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05/27/10 2:29 AM ET

Lincecum struggles in loss to Nationals

Cy Young winner gives up six runs in 4 2/3 innings

SAN FRANCISCO -- Giants ace Tim Lincecum would rather avoid wearing his emotions on the sleeves of his San Francisco baseball uniform but there are times when the simple act of throwing a baseball toward a target is anything but simple.

The two-time Cy Young Award winner expects more out of himself than any of the fans who were in attendance Wednesday night when Lincecum delivered another disappointing effort in the Giants' 7-3 loss to the Washington Nationals.

"It's completely frustrating," Lincecum said of his second straight below-average performance in which he exacerbated the situation with uncommon wildness and a lack of concentration when it came to baserunners. "I have to go back to the chalkboard, again, and try to figure it out."

The Nationals stole four bases on Lincecum, twice when the runner had such a huge jump there was no reason for catcher Bengie Molina to even attempt a throw.

Three of those swipes came during a three-run rally in the top of the fifth, when Lincecum issued two of his five walks and hit a batter. The Nationals turned Ian Desmond's chip shot of a single into a pair of runs and Lincecum knew where the blame lay.

"It's rhythm and timing," he said. "Those are the keys for me. I had guys running all over me and I was walking guys. That doesn't help my cause. I have to work on holding runners, and it's more being focused on every pitch."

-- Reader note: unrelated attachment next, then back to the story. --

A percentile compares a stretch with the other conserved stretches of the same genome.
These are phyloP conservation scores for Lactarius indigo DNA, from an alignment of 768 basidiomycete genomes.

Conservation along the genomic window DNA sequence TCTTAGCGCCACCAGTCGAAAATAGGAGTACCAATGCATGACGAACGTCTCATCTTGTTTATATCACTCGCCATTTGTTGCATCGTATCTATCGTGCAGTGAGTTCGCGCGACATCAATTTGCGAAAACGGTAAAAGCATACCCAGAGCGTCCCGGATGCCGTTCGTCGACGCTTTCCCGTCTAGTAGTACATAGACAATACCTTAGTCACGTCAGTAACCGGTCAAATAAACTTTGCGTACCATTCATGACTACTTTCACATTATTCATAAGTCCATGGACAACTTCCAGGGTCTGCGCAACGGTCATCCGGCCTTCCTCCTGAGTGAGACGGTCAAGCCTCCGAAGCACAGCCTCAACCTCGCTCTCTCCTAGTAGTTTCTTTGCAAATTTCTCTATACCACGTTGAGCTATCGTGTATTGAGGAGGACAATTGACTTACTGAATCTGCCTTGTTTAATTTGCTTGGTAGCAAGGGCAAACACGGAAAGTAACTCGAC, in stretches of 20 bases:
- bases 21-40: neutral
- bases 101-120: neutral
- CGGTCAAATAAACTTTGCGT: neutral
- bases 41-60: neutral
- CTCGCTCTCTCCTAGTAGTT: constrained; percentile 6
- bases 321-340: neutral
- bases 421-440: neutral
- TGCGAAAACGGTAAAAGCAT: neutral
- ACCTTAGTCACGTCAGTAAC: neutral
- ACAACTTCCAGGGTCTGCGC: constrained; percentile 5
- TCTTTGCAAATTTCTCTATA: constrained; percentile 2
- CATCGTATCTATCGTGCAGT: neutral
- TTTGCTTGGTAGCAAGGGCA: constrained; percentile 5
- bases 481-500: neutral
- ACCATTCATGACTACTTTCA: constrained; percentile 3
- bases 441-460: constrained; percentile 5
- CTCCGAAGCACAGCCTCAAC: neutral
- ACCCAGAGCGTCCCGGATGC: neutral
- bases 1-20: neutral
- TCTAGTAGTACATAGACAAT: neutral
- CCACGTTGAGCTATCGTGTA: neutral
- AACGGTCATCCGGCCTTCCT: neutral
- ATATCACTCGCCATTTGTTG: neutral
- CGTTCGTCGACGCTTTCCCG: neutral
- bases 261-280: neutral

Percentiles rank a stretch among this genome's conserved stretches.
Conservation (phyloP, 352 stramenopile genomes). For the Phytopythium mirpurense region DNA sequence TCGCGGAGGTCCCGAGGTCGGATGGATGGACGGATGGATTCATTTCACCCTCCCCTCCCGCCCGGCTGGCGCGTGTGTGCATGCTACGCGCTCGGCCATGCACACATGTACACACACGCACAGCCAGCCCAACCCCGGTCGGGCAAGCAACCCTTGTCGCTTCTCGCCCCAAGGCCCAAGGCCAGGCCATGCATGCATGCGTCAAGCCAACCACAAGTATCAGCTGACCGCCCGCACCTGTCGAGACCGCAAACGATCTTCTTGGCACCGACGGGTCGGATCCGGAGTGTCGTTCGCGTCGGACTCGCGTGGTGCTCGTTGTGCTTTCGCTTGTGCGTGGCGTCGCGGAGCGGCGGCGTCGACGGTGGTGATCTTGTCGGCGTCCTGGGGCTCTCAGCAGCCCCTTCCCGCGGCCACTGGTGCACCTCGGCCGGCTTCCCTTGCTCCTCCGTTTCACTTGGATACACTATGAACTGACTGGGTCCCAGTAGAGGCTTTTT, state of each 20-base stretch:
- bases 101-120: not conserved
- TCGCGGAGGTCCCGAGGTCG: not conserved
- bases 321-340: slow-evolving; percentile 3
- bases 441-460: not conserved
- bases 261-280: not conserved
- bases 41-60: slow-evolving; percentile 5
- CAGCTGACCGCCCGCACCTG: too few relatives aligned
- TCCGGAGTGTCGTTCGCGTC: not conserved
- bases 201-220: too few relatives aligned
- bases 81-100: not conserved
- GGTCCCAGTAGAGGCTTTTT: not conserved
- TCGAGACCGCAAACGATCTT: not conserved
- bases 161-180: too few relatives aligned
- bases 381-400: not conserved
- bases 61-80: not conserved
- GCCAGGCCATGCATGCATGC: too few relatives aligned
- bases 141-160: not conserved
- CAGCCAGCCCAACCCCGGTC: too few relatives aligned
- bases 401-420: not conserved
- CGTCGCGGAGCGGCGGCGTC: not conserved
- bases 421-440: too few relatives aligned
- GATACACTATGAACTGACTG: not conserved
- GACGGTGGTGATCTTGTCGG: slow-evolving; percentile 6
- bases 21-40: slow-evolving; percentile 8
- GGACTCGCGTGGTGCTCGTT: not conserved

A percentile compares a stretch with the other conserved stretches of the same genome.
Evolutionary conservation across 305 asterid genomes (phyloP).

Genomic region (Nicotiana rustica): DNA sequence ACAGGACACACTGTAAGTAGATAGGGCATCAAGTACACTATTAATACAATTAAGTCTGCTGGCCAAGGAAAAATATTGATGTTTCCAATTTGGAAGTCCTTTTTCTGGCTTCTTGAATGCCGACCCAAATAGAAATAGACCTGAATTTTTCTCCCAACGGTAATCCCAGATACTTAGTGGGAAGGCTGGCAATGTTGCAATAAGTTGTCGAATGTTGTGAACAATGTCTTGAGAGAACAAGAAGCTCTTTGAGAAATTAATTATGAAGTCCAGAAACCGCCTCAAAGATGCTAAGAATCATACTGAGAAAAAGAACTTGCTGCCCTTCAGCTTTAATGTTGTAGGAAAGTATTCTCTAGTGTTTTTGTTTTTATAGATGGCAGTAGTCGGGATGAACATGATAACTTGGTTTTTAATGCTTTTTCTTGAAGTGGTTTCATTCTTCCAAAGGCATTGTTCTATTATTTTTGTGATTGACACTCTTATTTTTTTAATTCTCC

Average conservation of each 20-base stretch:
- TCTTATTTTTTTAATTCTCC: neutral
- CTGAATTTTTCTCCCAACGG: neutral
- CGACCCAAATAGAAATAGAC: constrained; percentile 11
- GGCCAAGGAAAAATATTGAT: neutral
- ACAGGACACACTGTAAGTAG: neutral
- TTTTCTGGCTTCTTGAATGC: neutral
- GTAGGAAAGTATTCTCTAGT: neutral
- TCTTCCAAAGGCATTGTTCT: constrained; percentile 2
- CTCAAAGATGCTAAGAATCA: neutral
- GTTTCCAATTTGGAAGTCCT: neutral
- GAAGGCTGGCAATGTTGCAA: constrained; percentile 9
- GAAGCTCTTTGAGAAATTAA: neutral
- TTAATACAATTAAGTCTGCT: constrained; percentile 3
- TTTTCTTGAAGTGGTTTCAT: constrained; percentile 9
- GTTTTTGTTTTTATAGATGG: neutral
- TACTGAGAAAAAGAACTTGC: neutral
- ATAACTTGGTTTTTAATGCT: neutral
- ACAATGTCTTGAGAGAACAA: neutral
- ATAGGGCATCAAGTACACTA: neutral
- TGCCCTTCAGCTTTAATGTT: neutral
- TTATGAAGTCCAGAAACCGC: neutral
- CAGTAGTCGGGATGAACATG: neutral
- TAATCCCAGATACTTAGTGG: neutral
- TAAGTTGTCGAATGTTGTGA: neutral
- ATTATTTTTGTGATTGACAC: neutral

Lincecum (5-1) lost in the month of May for the first time in his career as he lasted a season-worst 4 2/3 innings, giving up six runs on six hits. He struck out five.

Lincecum has allowed 11 runs over his last two starts after giving up 11 over his first eight.

"There's no question he's having trouble with the command of his fastball," Giants manager Bruce Bochy said. "He was out of sync and he lost focus with runners on base. He's just going through a stretch where he's struggling."

Ten short days ago, Lincecum was the proud owner of a 1.76 ERA. After Wednesday's little setback, it's at 3.00 for the season.

A short history lesson about Lincecum: After 100 appearances, 99 starts, his career ERA stands at 2.91, mostly due to the 11 runs he's allowed over the last 9 2/3 innings. He's never finished a season with an ERA over 2.62. Perhaps it's time he cut himself some slack.

"I don't want to show the frustration," he said. "But then you see those patterns develop again and again over the last two outings and it starts to manifest itself and I start overthinking."

At the same time, Lincecum knows what it takes to be successful, and the fire that stokes his competitive nature will ultimately lead him to some answers.

"The biggest issue is his command," Bochy said. "It's getting away from him. We have a lot of work to do. His next bullpen will be important."

What is not a source of complaint is a blister problem that seems to have gone viral. He developed one during Spring Training and has dealt with them through his entire professional career.

"It's a non-issue," Bochy said. "We wouldn't pitch a guy with a blister. He's fine and he's going to make his next start."

Lincecum confirmed the non-issue. "It's nothing," he said. "I go through them all the time. It had nothing to do with anything."

In case you're looking for a premier matchup, his next scheduled start comes Monday, when he faces the Colorado Rockies and their bright pitching star Ubaldo Jimenez, who won his league-leading ninth game Wednesday night.

On Wednesday, Juan Uribe hit a home run, Pablo Sandoval doubled home a run and Aaron Rowand, who had two hits, scored on a throwing error for the Giants, who lost their sixth in the last seven games.

Andres Torres tripled and scored a run and has a .362 batting average (17-for-47) over his last 13 games.

Nationals starter Luis Atilano took a one-hitter into the fifth inning and pitched well enough to win for the fourth time in five decisions.

Rick Eymer is a contributor to MLB.com. This story was not subject to the approval of Major League Baseball or its clubs.